If I asked you what science fiction or fantasy was, you'd probably give me a very simple answer. "Oh, it's star ships," or "Oh, it's a story with elves in it." Or maybe you'd take a couple of seconds, and instead of just listing out what you see in science fiction and fantasy, you'd come up with a more thorough answer. "Science Fiction is a genre of stories containing science or meta-science beyond our current understanding." (ESP comes to mind as the best example of 'meta science') Fantasy, of course, is the same thing, just with 'magic' instead of science and meta-science.
But in answering the stories in that fashion, however accurate, you've managed to shoot past the key goals of science fiction and fantasy, of which I choose to acknowledge two in this blog article. This bypass can allow you to create a wonderful, deep setting, and then totally forget to create a story to go in it.
A while back I was privy to a conversation about someone wanting to write a story, and they didn't focus on the story. They focused instead on the *setting*. They didn't focus on who-does-what-why, they focused on some aspect of science fiction or fantasy to hang their story on. This, to my mind, is a fatal flaw in their approach, one that could seriously jeopardize the quality of that story. At the same time, it's an easy mistake to make -- one that can even help a beginner get through his first, struggling words.
The issue is that good science fiction and fantasy stories are never, ever, ever about the science fiction or the fantasy they contain. Not because the fantasy or science they contain isn't interesting, but because of the way human beings think, feel, and act. A story about how a tin can gets crushed up by a black hole would be *boring*. There's nothing there, no point. Ah, but what if that tin can had someone inside it? It's an escape pod, drifting too close to the stellar equivalent of reefs and shoals. What does our protagonist think, feel, do? Does he divert his efforts to trying to boost his engine to get away, or to the radio to call for help -- or maybe to deliver one final message home.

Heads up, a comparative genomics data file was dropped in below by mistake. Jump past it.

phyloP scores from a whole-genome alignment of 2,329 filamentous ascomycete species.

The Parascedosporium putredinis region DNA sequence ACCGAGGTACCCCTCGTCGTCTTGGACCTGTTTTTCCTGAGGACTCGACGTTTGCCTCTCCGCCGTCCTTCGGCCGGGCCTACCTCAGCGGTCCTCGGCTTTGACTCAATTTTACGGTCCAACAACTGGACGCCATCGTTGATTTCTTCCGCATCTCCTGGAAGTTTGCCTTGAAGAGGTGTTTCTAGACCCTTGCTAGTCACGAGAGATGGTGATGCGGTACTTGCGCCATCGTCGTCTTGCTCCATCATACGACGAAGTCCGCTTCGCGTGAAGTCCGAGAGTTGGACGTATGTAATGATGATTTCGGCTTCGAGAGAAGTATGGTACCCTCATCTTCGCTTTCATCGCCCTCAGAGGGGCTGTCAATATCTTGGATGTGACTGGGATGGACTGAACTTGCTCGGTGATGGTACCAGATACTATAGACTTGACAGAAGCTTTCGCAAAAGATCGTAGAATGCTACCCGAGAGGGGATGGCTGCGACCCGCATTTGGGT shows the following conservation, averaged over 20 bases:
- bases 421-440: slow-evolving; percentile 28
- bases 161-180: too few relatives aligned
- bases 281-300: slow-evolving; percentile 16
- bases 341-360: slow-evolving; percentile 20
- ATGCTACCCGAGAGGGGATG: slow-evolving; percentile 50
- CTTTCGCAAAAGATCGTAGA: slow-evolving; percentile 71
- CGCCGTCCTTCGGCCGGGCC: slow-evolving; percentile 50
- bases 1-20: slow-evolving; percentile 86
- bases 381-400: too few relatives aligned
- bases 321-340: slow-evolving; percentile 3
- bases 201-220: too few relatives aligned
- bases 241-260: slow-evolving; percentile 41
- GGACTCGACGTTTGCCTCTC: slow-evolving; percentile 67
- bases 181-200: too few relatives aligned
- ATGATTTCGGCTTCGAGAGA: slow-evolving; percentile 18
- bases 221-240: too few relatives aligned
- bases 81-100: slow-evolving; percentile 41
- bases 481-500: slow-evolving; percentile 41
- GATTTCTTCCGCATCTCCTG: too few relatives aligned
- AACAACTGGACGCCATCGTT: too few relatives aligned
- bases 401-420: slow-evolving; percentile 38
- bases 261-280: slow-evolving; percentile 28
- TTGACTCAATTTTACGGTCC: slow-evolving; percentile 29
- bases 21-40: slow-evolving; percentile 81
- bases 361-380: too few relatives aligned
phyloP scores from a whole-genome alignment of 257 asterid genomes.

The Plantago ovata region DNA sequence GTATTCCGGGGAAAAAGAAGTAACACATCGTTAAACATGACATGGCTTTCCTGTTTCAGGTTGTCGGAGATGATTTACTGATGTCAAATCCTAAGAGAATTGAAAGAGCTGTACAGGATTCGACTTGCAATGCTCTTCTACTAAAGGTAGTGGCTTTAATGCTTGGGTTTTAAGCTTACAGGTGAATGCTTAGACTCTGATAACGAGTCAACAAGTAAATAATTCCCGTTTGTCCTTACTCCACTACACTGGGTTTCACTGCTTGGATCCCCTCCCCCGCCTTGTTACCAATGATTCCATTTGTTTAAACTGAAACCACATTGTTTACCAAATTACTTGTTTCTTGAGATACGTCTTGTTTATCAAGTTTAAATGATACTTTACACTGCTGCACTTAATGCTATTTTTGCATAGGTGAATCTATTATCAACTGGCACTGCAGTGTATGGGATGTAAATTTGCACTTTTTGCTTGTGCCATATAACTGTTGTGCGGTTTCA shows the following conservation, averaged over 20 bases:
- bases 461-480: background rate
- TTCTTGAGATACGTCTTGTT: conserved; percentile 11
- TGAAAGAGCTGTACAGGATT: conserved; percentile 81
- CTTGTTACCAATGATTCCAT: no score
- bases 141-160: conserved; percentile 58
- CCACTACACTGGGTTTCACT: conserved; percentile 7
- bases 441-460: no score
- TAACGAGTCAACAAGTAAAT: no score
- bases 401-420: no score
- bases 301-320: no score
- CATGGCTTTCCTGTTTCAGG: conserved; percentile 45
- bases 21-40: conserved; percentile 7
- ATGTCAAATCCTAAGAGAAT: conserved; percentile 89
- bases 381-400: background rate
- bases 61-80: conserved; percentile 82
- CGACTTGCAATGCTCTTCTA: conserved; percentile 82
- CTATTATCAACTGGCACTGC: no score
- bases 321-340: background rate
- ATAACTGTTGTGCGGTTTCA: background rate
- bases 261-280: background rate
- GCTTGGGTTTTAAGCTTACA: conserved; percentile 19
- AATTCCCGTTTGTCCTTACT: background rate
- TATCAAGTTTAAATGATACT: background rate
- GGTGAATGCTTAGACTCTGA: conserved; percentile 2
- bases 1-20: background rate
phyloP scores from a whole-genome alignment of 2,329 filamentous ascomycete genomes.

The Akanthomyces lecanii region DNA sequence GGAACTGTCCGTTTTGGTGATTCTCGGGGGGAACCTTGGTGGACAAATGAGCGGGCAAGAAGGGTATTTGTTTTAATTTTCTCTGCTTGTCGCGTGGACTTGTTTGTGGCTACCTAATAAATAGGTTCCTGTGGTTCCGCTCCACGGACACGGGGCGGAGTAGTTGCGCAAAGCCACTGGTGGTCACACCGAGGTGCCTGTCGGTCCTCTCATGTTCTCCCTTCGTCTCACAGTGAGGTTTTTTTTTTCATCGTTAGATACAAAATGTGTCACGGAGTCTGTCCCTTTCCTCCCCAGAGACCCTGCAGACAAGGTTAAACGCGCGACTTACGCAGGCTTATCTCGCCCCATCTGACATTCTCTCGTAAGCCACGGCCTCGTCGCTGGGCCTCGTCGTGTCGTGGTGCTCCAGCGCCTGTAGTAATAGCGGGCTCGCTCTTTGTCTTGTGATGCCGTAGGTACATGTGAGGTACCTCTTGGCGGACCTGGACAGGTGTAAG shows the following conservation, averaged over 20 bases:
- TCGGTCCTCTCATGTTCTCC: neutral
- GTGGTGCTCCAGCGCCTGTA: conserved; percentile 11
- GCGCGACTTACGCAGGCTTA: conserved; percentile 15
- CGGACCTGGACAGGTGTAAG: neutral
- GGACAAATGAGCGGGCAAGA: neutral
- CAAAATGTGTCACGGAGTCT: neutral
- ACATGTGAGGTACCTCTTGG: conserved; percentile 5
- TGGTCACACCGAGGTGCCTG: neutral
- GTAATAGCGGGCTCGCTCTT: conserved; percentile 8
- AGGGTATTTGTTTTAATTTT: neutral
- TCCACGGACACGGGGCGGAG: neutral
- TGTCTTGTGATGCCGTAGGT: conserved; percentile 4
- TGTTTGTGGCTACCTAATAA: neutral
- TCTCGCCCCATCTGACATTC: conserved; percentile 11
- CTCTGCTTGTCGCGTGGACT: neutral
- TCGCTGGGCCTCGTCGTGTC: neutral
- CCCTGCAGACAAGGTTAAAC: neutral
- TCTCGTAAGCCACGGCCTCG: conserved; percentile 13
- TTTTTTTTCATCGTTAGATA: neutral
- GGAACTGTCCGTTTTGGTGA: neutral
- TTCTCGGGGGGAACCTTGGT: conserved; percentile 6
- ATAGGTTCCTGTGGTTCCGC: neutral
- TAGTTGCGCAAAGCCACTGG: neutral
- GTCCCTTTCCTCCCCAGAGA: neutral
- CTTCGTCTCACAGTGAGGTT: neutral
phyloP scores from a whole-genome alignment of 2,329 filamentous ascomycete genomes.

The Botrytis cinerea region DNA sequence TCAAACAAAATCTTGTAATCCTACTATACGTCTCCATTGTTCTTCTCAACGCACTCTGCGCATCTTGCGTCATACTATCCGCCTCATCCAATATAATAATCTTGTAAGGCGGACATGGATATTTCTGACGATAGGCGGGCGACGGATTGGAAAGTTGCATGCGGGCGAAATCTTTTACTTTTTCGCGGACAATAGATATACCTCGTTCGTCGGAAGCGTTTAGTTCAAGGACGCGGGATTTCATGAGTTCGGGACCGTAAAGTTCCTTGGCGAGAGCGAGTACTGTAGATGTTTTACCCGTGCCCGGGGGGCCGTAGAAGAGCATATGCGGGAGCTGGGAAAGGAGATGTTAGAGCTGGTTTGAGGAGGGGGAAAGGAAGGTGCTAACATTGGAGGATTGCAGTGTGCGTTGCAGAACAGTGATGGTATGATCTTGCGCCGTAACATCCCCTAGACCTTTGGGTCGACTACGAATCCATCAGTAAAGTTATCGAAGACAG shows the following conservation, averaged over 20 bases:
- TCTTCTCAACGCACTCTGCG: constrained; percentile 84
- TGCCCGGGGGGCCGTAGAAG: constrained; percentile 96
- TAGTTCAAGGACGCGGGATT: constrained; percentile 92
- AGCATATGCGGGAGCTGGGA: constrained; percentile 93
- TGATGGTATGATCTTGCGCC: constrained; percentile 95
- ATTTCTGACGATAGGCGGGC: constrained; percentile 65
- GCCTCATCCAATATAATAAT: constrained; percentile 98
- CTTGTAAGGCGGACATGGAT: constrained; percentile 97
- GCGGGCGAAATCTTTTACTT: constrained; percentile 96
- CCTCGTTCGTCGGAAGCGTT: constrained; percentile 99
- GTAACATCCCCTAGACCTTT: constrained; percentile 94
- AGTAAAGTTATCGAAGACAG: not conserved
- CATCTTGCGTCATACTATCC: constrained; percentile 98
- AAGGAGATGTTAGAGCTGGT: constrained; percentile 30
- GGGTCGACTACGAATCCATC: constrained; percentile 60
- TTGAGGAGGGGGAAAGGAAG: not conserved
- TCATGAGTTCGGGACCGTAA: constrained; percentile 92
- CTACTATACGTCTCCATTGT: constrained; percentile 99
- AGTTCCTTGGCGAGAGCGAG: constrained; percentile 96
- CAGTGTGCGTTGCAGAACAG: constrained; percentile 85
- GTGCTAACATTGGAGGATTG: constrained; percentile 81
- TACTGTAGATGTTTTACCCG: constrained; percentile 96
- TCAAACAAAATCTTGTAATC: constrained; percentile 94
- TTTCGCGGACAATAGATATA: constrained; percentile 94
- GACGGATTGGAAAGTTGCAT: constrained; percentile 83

The physics of the story are nothing more than a backdrop, a *setting*, for the actual story. Which is about people, and conflicts, and the things those people do to resolve those conflicts.
So then, we've dismissed the initial definitions of science-fiction and fantasy. Let's move onward. What is the purpose of using fantasy or science fiction in a story? There are, to my experience, two major options. The first option is to show us that the more things change, the more they stay the same. Perhaps someone lives on the moon, in tunnels under the ground, with a vast chamber that they can actually 'fly' in under their own power -- with the aid of specialty equipment. All of that makes a great *setting*, but what made Heinlein's 'The Menace From Earth' great is the story told using that backdrop: that of Holly Jones, and her love for Jeff Hardesty. It's a classic, everyday story of a woman who doesn't realize she loves a man she works with every day, who just happens to love her back and just can't say it.
The science fiction in the story doesn't change the story at all! It's just a backdrop -- a way of exploring a concept that 'the more things change, the more they stay the same'.
Now let us go in the other direction, and look at Tolkein's The Lord of the Rings. The setting there is most definitely not incidental to the plot. But at the same time, the purpose of the settings remains to support the plot. The fantasy allows Tolkein to explore concepts that wouldn't make sense in reality, like how the Ring of Power corrupts everyone who draws near it. It slowly subverts them. How can someone destroy such an object, if it can so quickly act to make it impossible for them to act against it?
And yet, for all the fantasy trappings of the story, in the end the important bits aren't about the fantasy itself. They're about the almost human struggles even the least-human characters undergo. Should the Ents remain at home, at peace, and enjoy their last days, while Allowing Sauron and his forces to take liberties with their lands? Or shall they march forth to war, to uncertainty and death, not knowing if their sacrifice will have any meaning or effect on the struggle against an impossibly powerful foe?